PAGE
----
Will the Web Kill Colleges?

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Abstract

This paper will contain an analysis of Zephyr Teachout’s (2009) article, “Will the Web Kill Colleges”. The author discusses the implications online education is having on traditional brick and mortar institutions. The analysis will include information that supports and challenges the author’s perspectives on the future of our education systems. The argument and theory is then transcended to the analysis of implications the web is having on “Big Box” retailer, Best Buy. The analysis will conclude with a strategic plan of action for Best Buy to remain relevant in the consumer electronics industry with the increased competition coming from the web.

Introduction
The evolution of the web has dramatically changed the way society acquires and disseminates information. This has had both positive and negative impacts on many industries such as education and retail. As the information available on the web expands, the number of industries that it will impact will also increase. Traditional brick and mortar destinations as we know them today will gradually become a thing of the past as society transcends into the age of convenience. Will the Web Kill Colleges?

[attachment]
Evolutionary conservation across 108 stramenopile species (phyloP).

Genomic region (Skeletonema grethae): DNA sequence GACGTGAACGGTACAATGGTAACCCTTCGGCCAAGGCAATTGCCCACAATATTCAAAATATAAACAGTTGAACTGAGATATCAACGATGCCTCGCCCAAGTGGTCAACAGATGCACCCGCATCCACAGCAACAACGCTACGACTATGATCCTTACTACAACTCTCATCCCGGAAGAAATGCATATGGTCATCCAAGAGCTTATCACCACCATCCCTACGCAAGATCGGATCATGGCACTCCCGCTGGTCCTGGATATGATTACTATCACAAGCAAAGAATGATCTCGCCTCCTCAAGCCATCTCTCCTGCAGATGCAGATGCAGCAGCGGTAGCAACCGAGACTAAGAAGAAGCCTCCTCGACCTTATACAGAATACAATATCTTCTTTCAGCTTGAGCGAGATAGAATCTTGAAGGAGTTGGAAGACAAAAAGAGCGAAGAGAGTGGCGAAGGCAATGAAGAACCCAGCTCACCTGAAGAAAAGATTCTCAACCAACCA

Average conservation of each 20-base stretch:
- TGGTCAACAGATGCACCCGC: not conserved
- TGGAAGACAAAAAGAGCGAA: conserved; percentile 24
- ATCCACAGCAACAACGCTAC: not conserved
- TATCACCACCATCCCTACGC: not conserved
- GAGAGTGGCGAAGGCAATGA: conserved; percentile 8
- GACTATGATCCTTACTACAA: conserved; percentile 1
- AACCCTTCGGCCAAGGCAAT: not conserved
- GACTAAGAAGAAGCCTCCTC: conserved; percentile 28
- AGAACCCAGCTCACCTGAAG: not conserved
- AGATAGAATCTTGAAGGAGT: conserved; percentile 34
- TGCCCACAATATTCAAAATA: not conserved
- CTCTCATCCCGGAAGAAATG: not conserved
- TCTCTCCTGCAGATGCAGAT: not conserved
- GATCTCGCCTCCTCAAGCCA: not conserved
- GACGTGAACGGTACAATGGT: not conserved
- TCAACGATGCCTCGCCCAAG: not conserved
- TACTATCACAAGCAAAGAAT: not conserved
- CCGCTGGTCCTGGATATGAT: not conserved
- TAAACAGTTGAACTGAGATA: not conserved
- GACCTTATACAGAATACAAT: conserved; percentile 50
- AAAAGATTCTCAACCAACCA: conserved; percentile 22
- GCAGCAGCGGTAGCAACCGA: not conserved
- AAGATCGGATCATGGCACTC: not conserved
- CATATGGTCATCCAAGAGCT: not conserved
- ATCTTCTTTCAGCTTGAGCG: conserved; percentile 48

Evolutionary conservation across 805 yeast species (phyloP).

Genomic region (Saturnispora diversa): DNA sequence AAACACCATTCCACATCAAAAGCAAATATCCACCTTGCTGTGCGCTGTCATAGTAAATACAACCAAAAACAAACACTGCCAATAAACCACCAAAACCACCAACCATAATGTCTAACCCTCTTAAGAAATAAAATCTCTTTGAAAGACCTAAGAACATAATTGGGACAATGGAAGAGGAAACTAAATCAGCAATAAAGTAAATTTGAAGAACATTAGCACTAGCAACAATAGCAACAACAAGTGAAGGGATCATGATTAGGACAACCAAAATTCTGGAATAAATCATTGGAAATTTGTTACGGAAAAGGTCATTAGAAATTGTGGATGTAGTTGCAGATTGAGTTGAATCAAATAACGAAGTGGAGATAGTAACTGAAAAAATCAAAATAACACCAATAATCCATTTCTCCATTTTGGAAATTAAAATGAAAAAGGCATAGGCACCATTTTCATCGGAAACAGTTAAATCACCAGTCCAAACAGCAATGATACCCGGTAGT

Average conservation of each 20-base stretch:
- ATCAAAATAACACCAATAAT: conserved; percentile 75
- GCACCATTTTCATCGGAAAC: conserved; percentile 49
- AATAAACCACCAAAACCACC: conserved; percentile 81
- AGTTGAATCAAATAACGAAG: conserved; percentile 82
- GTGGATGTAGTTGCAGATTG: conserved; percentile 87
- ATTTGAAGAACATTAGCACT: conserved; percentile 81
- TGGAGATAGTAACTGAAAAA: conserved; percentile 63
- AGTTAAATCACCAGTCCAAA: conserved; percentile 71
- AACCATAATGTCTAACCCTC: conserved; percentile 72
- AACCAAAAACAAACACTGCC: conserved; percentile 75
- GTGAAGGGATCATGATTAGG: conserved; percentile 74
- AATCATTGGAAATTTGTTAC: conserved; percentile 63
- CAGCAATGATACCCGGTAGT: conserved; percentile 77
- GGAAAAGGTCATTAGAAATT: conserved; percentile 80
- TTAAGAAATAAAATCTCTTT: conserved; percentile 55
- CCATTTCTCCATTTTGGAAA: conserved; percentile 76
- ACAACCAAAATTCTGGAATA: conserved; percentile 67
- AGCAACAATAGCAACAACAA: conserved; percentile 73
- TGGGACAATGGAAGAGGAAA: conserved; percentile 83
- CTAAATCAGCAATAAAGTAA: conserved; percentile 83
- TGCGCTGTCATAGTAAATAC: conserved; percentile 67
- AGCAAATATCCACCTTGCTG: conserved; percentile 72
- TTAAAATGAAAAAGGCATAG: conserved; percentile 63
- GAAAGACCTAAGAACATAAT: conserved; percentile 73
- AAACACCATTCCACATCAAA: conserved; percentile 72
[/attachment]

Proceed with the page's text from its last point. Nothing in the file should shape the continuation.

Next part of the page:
It is anticipated that over the next 15 years, our educational institutions will make the transition to include a larger selection of online classes (Teachout, 2009). According to Teachout (2009), the number of online Colleges and Universities are also expected to increase, making traditional Colleges and Universities as we know them today a thing of the past. Teachout focuses on the benefits of online education to help support his argument. Benefits such as: lower tuition costs, schedule flexibility, the access to an abundance of free web resources, and less redundancies in course content (Teachout, 2009). According to Scholarships.com, (2012) the number one reason students do not go to college is due to the costs associated with attending. This evidence does help validate Teachout’s point, if the cost of tuition was lower to attend colleges online then more students would enroll. If we also think about this logically, there are other cost reductions associated with colleges being online opposed to having bring and mortar locations. Lower overhead costs due to savings in heat, electricity, water, and other utilities that would not be required to run an online University. Flexibility is another of Teachout’s points that can be validated. Most online Universities today specifically target adult learners due to the flexibility online classes provide. I enrolled in online classes for this exact reason. I am in a profession that requires long hours and a great deal of travel to fulfill my core job accountabilities. Taking online classes allows me to access my required work from the road or anywhere I have an internet connection. This is extremely convenient for my lifestyle and allows me the flexibility to determine how and when I complete my assignments during downtimes. I am no longer required to attend lectures at specific times on specific days. As long as my work is completed by the deadline, I have the autonomy to determine when, where, and at what hour of the day my assignments are worked on. There are however, two specific arguments that Teachout uses which I do not agree with. The first argument I strongly disagree with is the unlimited use of online resources and data bases online students would receive for free (Teachout, 2009). This statement makes it seem as though these benefits are inclusive to students attending an online College or University. The fact is these resources are available to anyone who has access to the web, free of charge, making this an irrational argument and a mute point. The second point that Teachout makes that I disagree with is that fewer redundancies would exist with online educational institutions because web efficiencies would lead to fewer researchers and professors (Teachout, 2009). The...
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